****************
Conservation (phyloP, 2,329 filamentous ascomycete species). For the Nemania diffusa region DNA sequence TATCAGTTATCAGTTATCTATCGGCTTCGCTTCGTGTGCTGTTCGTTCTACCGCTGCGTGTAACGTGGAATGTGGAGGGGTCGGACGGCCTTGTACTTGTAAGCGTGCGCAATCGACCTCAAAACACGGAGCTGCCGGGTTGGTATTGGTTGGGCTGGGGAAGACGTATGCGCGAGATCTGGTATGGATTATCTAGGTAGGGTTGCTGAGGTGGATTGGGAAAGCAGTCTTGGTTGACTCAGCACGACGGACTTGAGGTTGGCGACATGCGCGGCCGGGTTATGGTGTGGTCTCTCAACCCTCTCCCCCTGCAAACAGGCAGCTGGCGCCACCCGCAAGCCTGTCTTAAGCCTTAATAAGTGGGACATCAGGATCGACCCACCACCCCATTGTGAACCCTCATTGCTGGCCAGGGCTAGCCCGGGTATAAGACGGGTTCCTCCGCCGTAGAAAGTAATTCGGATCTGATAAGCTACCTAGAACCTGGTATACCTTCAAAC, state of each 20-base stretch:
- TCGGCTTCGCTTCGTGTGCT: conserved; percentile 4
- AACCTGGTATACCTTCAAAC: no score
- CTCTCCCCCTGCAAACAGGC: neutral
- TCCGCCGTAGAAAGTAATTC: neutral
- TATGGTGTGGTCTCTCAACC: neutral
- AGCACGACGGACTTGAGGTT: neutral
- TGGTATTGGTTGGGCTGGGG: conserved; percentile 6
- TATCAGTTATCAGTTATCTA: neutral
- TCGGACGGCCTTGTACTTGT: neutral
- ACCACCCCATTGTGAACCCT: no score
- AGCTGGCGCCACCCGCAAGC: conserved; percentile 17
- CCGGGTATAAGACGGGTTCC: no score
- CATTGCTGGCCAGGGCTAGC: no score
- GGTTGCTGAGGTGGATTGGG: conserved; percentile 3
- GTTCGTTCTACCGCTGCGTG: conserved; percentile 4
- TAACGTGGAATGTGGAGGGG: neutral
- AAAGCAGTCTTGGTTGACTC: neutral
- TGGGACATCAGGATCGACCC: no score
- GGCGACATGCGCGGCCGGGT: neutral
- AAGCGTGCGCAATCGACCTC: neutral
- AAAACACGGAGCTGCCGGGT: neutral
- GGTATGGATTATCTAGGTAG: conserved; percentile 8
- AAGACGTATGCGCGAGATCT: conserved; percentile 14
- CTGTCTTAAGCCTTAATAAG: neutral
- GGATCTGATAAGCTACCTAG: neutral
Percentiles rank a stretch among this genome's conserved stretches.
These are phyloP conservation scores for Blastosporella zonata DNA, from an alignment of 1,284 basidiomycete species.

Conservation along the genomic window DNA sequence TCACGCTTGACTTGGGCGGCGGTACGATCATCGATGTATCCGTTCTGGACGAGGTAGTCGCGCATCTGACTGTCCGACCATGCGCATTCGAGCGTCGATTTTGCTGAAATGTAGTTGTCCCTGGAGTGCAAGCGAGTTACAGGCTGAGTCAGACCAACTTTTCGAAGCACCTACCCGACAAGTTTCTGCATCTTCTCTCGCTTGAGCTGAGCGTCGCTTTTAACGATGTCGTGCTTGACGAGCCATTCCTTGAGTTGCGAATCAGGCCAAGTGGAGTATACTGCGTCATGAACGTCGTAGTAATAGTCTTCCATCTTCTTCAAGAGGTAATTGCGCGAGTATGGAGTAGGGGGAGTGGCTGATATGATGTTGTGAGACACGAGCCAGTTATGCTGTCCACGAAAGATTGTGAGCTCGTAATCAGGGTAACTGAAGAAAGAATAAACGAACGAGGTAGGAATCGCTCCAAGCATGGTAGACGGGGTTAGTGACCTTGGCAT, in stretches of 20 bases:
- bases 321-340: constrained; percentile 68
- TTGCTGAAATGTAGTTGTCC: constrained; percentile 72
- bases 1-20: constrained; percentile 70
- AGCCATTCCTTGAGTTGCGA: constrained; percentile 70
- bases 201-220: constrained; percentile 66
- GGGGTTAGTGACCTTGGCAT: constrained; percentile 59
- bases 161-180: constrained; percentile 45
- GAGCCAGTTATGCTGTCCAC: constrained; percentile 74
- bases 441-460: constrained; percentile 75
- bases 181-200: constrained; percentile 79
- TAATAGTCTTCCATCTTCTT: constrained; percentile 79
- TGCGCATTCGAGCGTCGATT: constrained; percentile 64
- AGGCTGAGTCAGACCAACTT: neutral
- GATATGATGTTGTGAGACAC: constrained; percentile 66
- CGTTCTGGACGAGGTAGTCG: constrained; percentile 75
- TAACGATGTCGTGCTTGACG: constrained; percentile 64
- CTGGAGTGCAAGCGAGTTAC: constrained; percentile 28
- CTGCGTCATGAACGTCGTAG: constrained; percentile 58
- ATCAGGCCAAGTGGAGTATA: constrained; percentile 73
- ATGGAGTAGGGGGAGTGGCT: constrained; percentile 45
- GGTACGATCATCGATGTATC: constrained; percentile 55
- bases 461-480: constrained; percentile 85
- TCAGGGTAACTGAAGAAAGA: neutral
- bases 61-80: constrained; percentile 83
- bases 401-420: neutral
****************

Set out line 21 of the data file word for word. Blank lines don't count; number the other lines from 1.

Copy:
- AAGCGTGCGCAATCGACCTC: neutral